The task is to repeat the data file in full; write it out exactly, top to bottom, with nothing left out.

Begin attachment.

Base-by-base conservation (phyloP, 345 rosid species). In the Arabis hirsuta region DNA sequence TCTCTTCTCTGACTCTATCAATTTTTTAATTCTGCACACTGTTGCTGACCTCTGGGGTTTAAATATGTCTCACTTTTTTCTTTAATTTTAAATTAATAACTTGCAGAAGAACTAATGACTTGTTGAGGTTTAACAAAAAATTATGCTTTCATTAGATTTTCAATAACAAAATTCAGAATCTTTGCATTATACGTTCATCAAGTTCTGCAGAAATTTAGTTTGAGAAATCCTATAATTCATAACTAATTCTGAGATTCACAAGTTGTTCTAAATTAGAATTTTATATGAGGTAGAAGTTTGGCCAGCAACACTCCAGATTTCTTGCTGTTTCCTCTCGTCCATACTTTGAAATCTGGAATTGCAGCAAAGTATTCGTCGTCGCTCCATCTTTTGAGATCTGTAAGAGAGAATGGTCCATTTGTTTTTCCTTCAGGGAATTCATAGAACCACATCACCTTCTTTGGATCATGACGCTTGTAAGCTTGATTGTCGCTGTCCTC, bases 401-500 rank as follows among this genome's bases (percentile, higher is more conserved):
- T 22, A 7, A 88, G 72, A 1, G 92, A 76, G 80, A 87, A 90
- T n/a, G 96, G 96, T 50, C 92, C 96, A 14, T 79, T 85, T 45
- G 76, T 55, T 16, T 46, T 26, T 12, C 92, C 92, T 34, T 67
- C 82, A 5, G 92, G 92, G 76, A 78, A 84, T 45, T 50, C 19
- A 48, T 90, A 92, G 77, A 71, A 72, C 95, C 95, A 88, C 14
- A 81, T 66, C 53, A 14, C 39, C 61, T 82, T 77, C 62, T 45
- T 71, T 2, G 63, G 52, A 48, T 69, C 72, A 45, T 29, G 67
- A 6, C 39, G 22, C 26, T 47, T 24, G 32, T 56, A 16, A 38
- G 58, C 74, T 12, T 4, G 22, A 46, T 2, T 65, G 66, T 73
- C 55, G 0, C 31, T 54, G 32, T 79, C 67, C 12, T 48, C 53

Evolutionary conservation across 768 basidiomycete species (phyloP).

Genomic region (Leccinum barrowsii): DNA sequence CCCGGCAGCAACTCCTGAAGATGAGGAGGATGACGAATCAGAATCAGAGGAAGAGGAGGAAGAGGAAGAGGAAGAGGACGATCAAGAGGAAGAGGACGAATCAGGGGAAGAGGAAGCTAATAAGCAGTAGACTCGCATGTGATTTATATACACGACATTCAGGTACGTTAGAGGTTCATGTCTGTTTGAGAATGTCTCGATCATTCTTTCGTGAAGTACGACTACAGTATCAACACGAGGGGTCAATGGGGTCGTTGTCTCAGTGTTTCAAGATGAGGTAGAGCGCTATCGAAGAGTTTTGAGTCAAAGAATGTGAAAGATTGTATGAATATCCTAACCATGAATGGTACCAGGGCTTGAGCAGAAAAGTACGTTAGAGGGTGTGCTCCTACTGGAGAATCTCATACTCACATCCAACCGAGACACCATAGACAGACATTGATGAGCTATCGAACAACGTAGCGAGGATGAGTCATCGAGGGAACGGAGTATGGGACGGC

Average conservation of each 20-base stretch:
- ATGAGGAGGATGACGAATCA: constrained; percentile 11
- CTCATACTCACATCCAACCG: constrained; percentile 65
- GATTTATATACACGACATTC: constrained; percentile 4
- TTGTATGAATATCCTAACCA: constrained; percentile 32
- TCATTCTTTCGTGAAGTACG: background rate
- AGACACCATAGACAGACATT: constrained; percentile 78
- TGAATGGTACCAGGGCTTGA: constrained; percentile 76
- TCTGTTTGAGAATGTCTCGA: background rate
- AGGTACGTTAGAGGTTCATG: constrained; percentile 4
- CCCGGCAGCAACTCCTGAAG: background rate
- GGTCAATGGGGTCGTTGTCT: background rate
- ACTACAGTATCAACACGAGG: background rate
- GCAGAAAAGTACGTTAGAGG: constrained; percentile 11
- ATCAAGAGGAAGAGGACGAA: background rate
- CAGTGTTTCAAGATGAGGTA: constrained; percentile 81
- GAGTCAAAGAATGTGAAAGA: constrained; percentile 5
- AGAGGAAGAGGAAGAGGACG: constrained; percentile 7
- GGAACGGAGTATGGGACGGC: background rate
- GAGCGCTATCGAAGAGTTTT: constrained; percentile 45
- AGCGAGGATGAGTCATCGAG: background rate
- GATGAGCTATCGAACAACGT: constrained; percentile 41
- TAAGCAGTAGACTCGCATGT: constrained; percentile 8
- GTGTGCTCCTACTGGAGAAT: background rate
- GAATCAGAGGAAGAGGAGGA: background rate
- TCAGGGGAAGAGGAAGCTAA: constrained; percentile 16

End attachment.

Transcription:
Base-by-base conservation (phyloP, 345 rosid species). In the Arabis hirsuta region DNA sequence TCTCTTCTCTGACTCTATCAATTTTTTAATTCTGCACACTGTTGCTGACCTCTGGGGTTTAAATATGTCTCACTTTTTTCTTTAATTTTAAATTAATAACTTGCAGAAGAACTAATGACTTGTTGAGGTTTAACAAAAAATTATGCTTTCATTAGATTTTCAATAACAAAATTCAGAATCTTTGCATTATACGTTCATCAAGTTCTGCAGAAATTTAGTTTGAGAAATCCTATAATTCATAACTAATTCTGAGATTCACAAGTTGTTCTAAATTAGAATTTTATATGAGGTAGAAGTTTGGCCAGCAACACTCCAGATTTCTTGCTGTTTCCTCTCGTCCATACTTTGAAATCTGGAATTGCAGCAAAGTATTCGTCGTCGCTCCATCTTTTGAGATCTGTAAGAGAGAATGGTCCATTTGTTTTTCCTTCAGGGAATTCATAGAACCACATCACCTTCTTTGGATCATGACGCTTGTAAGCTTGATTGTCGCTGTCCTC, bases 401-500 rank as follows among this genome's bases (percentile, higher is more conserved):
- T 22, A 7, A 88, G 72, A 1, G 92, A 76, G 80, A 87, A 90
- T n/a, G 96, G 96, T 50, C 92, C 96, A 14, T 79, T 85, T 45
- G 76, T 55, T 16, T 46, T 26, T 12, C 92, C 92, T 34, T 67
- C 82, A 5, G 92, G 92, G 76, A 78, A 84, T 45, T 50, C 19
- A 48, T 90, A 92, G 77, A 71, A 72, C 95, C 95, A 88, C 14
- A 81, T 66, C 53, A 14, C 39, C 61, T 82, T 77, C 62, T 45
- T 71, T 2, G 63, G 52, A 48, T 69, C 72, A 45, T 29, G 67
- A 6, C 39, G 22, C 26, T 47, T 24, G 32, T 56, A 16, A 38
- G 58, C 74, T 12, T 4, G 22, A 46, T 2, T 65, G 66, T 73
- C 55, G 0, C 31, T 54, G 32, T 79, C 67, C 12, T 48, C 53

Evolutionary conservation across 768 basidiomycete species (phyloP).

Genomic region (Leccinum barrowsii): DNA sequence CCCGGCAGCAACTCCTGAAGATGAGGAGGATGACGAATCAGAATCAGAGGAAGAGGAGGAAGAGGAAGAGGAAGAGGACGATCAAGAGGAAGAGGACGAATCAGGGGAAGAGGAAGCTAATAAGCAGTAGACTCGCATGTGATTTATATACACGACATTCAGGTACGTTAGAGGTTCATGTCTGTTTGAGAATGTCTCGATCATTCTTTCGTGAAGTACGACTACAGTATCAACACGAGGGGTCAATGGGGTCGTTGTCTCAGTGTTTCAAGATGAGGTAGAGCGCTATCGAAGAGTTTTGAGTCAAAGAATGTGAAAGATTGTATGAATATCCTAACCATGAATGGTACCAGGGCTTGAGCAGAAAAGTACGTTAGAGGGTGTGCTCCTACTGGAGAATCTCATACTCACATCCAACCGAGACACCATAGACAGACATTGATGAGCTATCGAACAACGTAGCGAGGATGAGTCATCGAGGGAACGGAGTATGGGACGGC

Average conservation of each 20-base stretch:
- ATGAGGAGGATGACGAATCA: constrained; percentile 11
- CTCATACTCACATCCAACCG: constrained; percentile 65
- GATTTATATACACGACATTC: constrained; percentile 4
- TTGTATGAATATCCTAACCA: constrained; percentile 32
- TCATTCTTTCGTGAAGTACG: background rate
- AGACACCATAGACAGACATT: constrained; percentile 78
- TGAATGGTACCAGGGCTTGA: constrained; percentile 76
- TCTGTTTGAGAATGTCTCGA: background rate
- AGGTACGTTAGAGGTTCATG: constrained; percentile 4
- CCCGGCAGCAACTCCTGAAG: background rate
- GGTCAATGGGGTCGTTGTCT: background rate
- ACTACAGTATCAACACGAGG: background rate
- GCAGAAAAGTACGTTAGAGG: constrained; percentile 11
- ATCAAGAGGAAGAGGACGAA: background rate
- CAGTGTTTCAAGATGAGGTA: constrained; percentile 81
- GAGTCAAAGAATGTGAAAGA: constrained; percentile 5
- AGAGGAAGAGGAAGAGGACG: constrained; percentile 7
- GGAACGGAGTATGGGACGGC: background rate
- GAGCGCTATCGAAGAGTTTT: constrained; percentile 45
- AGCGAGGATGAGTCATCGAG: background rate
- GATGAGCTATCGAACAACGT: constrained; percentile 41
- TAAGCAGTAGACTCGCATGT: constrained; percentile 8
- GTGTGCTCCTACTGGAGAAT: background rate
- GAATCAGAGGAAGAGGAGGA: background rate
- TCAGGGGAAGAGGAAGCTAA: constrained; percentile 16